70s. As I child, I spent my Saturday allowance on candies and a comic book. I learnt and communicated through pictures. Later on, language helped me communicate my needs and desires more directly; it lent structure to my thoughts. Words replaced pictures as educational tools and in the mainstream, comics were designated to the broadsheet corner next to the crossword puzzles. I was told to put away ‘childish’ things and comics were most often discussed in terms of a genre incapable of literary merit and were denied credibility as a medium of expression.
Then Maus arrived. Art Speigelman’s – part memoir, part history, part fiction – gave voice to the holocaust survivors and won widespread academic recognition thanks to a Pulitzer prize in 1992. Comics grew up and officially came out of the underground closet. But whilst Maus legitimised political commentary through comics, other Very Important Battles like those of gender equality, relationship rights and sexual freedom continued to be fought in the mainstream through policy documentation, traditionally determined by lobbying NGO groups and development funds.
This was still the serious domain of those qualified in human development – academics, noted activists and politicians. Policies shrouded in verbiage, were decided upon by an educated governing body. They were implemented along a push model through a formal network from central HQ to regional offices and field workers; a hierarchical model which at its best meant a change in law (if not attitude) but at its worst meant that a privileged elite enforced normative standards on our hugely diverse society.
In the vast majority of countries for the LGBTQIA community, educational policies were and continue to be decided upon by a predominantly white mostly male heterosexual normative group of people. Educational policies define our level of awareness as a society and awareness – as a key metric of our achievement in the fight for equality – is not easily achieved in this elitist top down model. And here’s where popular culture can achieve real change, from the grass roots level.
Today’s comic books are no longer the quiet solace and expression of an alternative community. The mainstreaming of high fantasy and Marvel’s recent success in bringing their comic universe to the cinema gives mainstream credibility to those seeking to make their minority voices heard through pictorial form. One polyamorous web comic creator Kimchi Cuddles, is using this springboard to achieve poly, queer and genderqueer awareness, within a comic format.
Power is gained through unified voice, and the past years have seen LGBTQIA growing to include other minorities extending the acronym and associated activities. They have fought, and won, many Very Important Battles. Polyamory is the latest expression of sexual freedom to lobby for inclusion. It is gaining traction thanks to recent media exposure, but as a movement it is fragmented, due in part to its intersectionality–it is adopted by a minority who can be of any persuasion. It is gender and sexual identity neutral. On pride marches, the polyamorous quotient is under-represented because those who identify as polyamorous will usually be marching under another banner. Such a movement is difficult to lead from the top; we won’t be seeing any development funds set up for it soon.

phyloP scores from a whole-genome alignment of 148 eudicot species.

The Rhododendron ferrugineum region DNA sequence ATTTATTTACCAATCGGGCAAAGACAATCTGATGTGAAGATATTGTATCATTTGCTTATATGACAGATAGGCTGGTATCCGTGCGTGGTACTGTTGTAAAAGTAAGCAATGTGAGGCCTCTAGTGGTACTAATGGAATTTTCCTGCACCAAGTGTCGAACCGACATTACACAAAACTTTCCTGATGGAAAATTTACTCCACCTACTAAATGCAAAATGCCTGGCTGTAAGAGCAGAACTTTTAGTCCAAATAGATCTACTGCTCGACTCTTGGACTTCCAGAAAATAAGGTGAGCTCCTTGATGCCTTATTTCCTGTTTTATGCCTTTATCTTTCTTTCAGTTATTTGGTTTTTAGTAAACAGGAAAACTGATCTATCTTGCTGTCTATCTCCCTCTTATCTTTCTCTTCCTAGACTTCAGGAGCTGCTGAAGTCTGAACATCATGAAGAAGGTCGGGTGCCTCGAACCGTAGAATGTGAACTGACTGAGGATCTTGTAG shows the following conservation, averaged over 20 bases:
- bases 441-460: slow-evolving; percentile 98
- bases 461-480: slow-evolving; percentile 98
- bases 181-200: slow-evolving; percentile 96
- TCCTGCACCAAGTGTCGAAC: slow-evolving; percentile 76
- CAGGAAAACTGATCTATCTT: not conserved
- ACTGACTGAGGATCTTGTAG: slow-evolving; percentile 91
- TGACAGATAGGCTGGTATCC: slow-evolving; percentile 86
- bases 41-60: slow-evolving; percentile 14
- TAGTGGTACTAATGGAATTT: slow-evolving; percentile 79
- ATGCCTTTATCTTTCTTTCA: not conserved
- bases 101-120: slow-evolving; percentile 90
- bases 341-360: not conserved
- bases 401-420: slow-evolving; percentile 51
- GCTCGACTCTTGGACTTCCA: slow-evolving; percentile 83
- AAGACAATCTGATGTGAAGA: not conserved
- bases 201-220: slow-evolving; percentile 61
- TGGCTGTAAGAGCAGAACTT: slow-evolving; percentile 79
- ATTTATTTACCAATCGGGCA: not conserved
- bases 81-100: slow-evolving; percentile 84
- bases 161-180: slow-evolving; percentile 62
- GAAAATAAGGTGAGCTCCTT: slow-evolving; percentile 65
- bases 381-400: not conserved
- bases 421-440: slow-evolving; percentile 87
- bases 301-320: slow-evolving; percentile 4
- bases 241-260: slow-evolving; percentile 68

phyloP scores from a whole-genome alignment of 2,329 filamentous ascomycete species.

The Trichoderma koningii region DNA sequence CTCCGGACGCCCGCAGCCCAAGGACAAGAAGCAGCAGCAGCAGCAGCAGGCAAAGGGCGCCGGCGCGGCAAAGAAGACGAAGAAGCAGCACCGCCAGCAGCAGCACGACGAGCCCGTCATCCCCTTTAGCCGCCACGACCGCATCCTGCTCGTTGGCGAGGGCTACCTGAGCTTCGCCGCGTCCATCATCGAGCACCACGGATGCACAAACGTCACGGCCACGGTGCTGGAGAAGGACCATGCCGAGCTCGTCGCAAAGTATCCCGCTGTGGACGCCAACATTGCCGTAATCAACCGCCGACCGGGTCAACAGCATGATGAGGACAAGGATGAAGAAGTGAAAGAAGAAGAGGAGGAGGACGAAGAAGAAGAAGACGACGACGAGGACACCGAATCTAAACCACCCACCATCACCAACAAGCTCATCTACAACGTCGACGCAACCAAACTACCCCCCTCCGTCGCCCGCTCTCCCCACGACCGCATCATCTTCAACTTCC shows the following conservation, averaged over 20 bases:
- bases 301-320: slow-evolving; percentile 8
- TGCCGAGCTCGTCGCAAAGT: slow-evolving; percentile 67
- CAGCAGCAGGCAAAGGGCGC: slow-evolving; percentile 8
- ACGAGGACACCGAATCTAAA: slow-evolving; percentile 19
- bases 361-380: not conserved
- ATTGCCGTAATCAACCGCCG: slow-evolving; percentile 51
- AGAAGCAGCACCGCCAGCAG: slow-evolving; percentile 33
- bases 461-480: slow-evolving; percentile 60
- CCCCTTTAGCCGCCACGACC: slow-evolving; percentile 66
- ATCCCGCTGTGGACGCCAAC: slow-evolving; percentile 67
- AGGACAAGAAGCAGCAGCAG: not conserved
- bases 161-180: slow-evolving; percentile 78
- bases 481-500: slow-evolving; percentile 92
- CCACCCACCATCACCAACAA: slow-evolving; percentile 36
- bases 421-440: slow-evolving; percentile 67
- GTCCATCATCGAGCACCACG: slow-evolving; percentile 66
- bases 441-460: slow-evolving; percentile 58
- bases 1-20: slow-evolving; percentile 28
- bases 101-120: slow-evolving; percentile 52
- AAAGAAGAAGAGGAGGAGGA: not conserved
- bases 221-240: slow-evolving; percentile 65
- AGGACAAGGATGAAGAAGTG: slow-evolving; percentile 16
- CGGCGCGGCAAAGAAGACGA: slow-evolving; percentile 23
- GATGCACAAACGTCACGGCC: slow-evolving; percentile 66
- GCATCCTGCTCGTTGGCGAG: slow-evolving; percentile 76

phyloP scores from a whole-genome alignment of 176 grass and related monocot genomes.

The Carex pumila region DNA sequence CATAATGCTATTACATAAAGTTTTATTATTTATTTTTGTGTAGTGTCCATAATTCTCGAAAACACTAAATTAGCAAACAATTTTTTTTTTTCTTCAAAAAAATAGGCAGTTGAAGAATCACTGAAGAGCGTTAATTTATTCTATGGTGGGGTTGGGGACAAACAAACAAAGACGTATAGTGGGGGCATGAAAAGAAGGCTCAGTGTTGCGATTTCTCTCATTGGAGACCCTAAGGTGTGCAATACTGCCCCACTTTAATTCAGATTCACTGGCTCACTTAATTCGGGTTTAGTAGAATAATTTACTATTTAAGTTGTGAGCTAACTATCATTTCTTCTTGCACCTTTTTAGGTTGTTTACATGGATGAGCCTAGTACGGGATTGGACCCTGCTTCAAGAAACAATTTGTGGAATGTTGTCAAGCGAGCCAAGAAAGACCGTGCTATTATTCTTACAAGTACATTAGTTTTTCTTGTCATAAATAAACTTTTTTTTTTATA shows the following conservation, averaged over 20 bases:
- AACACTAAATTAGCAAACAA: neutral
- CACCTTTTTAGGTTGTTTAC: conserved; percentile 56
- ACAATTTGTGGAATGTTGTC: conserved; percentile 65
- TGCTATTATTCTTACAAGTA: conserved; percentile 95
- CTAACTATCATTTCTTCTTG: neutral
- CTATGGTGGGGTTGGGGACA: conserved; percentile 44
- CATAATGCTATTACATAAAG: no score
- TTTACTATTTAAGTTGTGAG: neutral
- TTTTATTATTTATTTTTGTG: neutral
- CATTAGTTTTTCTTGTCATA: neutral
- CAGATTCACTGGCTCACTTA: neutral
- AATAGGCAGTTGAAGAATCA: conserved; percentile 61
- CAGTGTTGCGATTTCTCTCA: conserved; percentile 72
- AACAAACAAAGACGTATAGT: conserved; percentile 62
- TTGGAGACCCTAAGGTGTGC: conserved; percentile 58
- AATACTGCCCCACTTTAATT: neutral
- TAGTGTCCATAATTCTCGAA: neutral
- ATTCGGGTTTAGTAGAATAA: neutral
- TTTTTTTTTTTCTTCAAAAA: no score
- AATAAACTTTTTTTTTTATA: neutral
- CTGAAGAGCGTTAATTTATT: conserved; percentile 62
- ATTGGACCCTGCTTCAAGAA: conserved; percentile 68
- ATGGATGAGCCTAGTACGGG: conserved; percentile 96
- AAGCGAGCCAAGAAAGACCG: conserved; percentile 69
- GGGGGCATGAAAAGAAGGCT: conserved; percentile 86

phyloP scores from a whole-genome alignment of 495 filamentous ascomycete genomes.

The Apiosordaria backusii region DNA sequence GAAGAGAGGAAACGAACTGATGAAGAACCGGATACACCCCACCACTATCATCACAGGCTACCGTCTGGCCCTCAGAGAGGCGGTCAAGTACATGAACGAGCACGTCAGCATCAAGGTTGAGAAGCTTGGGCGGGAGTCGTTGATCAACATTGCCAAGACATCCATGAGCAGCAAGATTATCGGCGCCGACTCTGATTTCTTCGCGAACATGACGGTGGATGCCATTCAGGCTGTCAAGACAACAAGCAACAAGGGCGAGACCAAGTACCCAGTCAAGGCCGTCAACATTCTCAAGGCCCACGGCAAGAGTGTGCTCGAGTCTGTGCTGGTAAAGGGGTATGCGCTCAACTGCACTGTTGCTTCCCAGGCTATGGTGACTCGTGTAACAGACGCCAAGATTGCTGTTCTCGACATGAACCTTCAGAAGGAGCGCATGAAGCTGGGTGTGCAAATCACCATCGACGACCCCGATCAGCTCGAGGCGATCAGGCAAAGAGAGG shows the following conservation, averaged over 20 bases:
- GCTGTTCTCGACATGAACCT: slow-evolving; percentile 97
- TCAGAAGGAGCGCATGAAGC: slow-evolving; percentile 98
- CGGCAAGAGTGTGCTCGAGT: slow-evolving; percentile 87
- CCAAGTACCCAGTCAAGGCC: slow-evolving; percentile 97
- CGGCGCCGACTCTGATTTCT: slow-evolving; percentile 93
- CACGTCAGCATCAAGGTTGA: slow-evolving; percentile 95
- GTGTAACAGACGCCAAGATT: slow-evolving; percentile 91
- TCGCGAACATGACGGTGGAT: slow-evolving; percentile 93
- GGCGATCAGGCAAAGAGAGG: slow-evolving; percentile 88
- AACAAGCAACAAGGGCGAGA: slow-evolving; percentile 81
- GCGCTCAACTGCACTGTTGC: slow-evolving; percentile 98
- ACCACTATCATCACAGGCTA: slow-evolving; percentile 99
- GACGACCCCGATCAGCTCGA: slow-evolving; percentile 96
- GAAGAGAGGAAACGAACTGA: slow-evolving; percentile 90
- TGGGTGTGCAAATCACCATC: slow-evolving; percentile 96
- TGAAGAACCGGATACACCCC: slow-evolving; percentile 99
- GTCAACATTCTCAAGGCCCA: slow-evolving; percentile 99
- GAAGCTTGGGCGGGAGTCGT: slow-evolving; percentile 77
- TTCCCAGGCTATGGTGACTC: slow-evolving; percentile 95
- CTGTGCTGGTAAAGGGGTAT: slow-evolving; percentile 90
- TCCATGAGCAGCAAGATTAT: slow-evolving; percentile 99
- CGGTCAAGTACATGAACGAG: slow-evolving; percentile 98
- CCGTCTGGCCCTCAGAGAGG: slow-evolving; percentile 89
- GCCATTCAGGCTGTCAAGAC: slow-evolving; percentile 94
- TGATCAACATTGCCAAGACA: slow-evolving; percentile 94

Kimchi Cuddles – also part memoir, part fiction – unifies this coalition. Asexuality, gender fluidity, various sexual inclinations and trans* awareness is driven through a set of diverse characters living in an ever expanding polyamorous ‘intentional family’. It can also answer some of the most controversial questions posed to polyamorous folk today, on the nature of parenting.
Since its inauspicious debut on May 1, 2013 Kimchi Cuddles immediately gained a few hundred followers and according to creator Tikva Wolf, now has hundreds more following every week. Such is its rising popularity throughout the community that a crowdfunding initiative for a longer graphic novel was launched on May 4, 2015 by Thorntree Press which specialises in publishing non-fiction books on alternative relationships.
Kimchi Cuddles is a relaxing space which doesn’t overtly fight for awareness. The battles are not positioned as Very Important polarising points of view.
And this is why I think, Kimchi is well positioned to achieve more awareness than other more angry queer comics because it provides a glimpse of the diverse extraordinary, made comically ordinary.
Full disclosure: Thorntree press is also my publisher, who I think do Very Important Work